Few people are as knee-deep in our work-related anxieties and sticky office politics as Alison Green, who has been fielding workplace questions for a decade now on her website Ask a Manager. In this week’s Direct Report, she answers readers’ questions about holidays at work.
Dear Direct Report,
We’re in a small office—about 15 people—scattered across the country, even though half are in one city and work from the main office. Those who work remotely come to the main office about once every six weeks, which works great because it allows for several days of in-person meetings, conversations, “whole office” meetings, etc. … except in December.
For years, our boss has spent hours, if not days, planning a long, elaborate holiday event for when we’re all together. Think getting to the office for breakfast together at 8 a.m., before leaving for some multihour “fun” team-building (hikes through the woods, escape rooms, arts and crafts, etc.), then a team lunch, then more team-building, sitting around in a big circle to open gifts, capped off by a holiday dinner. It’s exhausting, no one seems to really care, and even though everyone gets along fine, we’re co-workers and it’s A Lot. The boss loves this though—the activities are always things she enjoys—and hasn’t reacted well (snipping and pouting) when several people pushed back slightly a couple of years ago! We were all thinking 2020 would break the cycle but nope! Everything was just held outside.
Is it like getting an ugly sweater from your grandmother that you just have to try on, smile, thank her, and grin and bear it? Are we just stuck? Banning together doesn’t seem possible with this group and the boss pouts when she doesn’t get her way. Plans are already underway for this year’s Forced Fun and we’re all dreading it.
—Just Want to Do My Work
Dear Just Want to Do My Work,
I’m curious why pushing back as a group doesn’t seem possible, because that would definitely be the most effective approach. Ideally a group of you would say, “These are long days with activities a lot of us don’t enjoy. This year, we’d like to just do a lunch.” If your boss snips and pouts, well, so be it. The advantage to pushing back as a group is safety, since the fallout is a lot less likely to land on any one person.
But if your co-workers are unorganizable or too afraid to speak up—or whatever’s preventing group action here—you could take one for the team and speak up yourself, especially if you have a decent rapport with your manager. Yes, she hasn’t taken it well in the past, but if that just means a day or two of pouting, it might be worthwhile. However, if she’s someone who reacts punitively and there could be a professional cost to the conversation, it makes more sense to save your capital for something else. In that case, would you consider just … not going? Why not just develop a conflict with that date (a family or medical thing that sadly is unmovable) or wake up sick that morning?
If no one will speak up and you don’t want to just skip it, then you are indeed stuck! But you’ve got options if you’re willing to try them.
Dear Direct Report,
Holidays are coming up and I’m getting started on planning the gifts for my direct reports. I have a small department so I like to take the time to personalize gifts to the recipient and I can usually get everyone something they like without breaking the bank. This year I’m only buying for three people. For two of them I know the gifts will be alcohol-based. I know these two employees and their hobbies well and I am sure that they will like these gifts (one is super into craft cocktails and one is into the craft beer scene).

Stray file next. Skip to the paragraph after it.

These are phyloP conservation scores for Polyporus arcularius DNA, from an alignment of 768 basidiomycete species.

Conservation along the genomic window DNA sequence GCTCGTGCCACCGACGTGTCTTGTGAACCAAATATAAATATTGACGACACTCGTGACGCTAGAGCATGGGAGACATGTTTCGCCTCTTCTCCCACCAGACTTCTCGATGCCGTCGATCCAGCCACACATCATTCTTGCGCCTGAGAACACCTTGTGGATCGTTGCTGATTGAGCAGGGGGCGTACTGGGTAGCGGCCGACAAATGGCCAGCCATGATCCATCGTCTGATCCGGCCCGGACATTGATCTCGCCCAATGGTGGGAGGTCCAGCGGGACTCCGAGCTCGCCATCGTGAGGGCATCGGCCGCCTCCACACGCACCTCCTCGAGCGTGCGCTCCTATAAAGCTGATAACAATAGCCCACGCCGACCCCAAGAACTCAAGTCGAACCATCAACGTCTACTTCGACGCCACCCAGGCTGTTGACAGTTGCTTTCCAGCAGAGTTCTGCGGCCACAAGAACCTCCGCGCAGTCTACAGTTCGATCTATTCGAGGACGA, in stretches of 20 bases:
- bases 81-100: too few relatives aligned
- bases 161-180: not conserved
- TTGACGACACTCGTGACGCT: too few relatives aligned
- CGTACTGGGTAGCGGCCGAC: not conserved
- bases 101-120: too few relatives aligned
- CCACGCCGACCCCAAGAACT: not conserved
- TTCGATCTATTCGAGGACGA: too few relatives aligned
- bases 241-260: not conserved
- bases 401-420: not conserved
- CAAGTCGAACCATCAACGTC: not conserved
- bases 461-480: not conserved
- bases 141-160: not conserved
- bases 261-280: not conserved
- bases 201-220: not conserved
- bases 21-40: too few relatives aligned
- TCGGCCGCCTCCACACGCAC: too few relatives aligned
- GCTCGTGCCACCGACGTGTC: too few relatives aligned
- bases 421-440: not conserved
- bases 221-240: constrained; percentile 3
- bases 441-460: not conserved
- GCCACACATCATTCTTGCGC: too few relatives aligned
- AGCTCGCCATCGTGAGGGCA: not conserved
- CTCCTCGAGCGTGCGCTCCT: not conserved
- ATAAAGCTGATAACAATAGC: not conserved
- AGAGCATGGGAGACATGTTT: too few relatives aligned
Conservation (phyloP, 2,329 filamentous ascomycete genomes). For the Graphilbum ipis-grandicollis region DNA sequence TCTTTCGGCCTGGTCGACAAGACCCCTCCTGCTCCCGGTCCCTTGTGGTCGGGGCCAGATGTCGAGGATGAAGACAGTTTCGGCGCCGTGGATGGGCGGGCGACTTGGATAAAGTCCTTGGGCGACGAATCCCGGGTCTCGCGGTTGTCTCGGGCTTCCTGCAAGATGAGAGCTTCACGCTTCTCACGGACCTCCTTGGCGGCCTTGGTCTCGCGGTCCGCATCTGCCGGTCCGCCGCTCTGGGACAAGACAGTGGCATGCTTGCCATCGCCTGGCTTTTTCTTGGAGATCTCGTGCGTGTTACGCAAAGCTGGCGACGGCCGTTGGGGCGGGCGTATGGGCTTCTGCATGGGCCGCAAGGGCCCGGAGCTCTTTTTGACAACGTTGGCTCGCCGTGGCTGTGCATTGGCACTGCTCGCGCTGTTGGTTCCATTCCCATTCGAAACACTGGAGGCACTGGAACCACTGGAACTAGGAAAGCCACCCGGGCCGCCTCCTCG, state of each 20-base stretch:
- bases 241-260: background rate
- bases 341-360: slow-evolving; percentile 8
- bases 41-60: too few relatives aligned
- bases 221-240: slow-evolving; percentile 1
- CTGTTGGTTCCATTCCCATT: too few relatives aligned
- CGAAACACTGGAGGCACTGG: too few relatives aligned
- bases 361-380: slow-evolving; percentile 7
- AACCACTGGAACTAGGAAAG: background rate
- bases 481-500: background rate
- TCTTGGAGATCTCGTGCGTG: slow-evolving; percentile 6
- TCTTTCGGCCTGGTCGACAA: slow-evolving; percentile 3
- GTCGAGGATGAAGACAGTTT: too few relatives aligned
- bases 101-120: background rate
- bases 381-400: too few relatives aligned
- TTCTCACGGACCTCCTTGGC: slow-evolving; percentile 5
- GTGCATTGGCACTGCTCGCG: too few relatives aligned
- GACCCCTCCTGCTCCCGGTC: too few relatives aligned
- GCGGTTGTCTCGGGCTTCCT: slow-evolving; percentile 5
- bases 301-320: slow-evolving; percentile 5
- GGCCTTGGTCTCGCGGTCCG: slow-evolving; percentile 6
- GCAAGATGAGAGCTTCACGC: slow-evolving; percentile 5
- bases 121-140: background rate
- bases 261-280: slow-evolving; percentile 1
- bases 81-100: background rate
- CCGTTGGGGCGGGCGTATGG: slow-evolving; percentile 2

My third employee is newer and I haven’t gotten to know them well enough to determine if they drink. I have a gift in mind for them based on conversations we’ve had and some of the stuff around their cube, but I don’t want to offend them by getting everyone else on the team alcohol and not getting them something similar.
Am I way overthinking this? Do I just get the employee the gift I was planning on and let them know I wasn’t sure if they drink? Do I see if I can figure out their beverage of choice through other means?
Get the gifts you’re planning on. Afterward, you can say, “I knew Falcon and Imogen are both into craft cocktails and beer but wasn’t sure if you drank. I know you like Marvel comics though, so I hoped this would be right for you.” If your employee wants to share that they do drink and in fact have an extensive Glenlivet collection that they’d love you to add to next year, this is an easy opening for them to do that. But either way, you’ll have explained your thinking so they’re not left to wonder.
Dear Direct Report,
I work for a nonprofit, which generally means less pay and fewer benefits. But something I’ve noticed is this: The company agrees we can have a holiday party if we (the workers) fund it. So in essence, they’re really not throwing one, right?
When I started in 2014, the holiday party was $30/person (you plus your significant other = $60). In 2015–19, the organization fully funded the party 100 percent, at no cost to employees. Then they stopped doing holiday parties because of COVID. This year, they’re planning to have one again … with the ticket price set between $60 and $75 per ticket (!) for a grand total of up to $150 per couple. DRINKS NOT INCLUDED.
Unsurprisingly, morale around this is very low. This is in addition to raising our health care costs 19 percent this year. It feels like the organization doesn’t care about us at all. Am I insane? Am I overreacting to think that $75 per ticket is a lot for a Christmas party? Does it look bad to decline to attend? It’s optional, so declining to attend is something I can do.
Some employers do charge to attend their holiday parties, but $75 per ticket is high for most fields, and especially for nonprofit workers. If the organization can’t afford to fund the party itself, they should look into ways to throw a lower-cost event, like by holding it in the office instead of paying for an outside venue.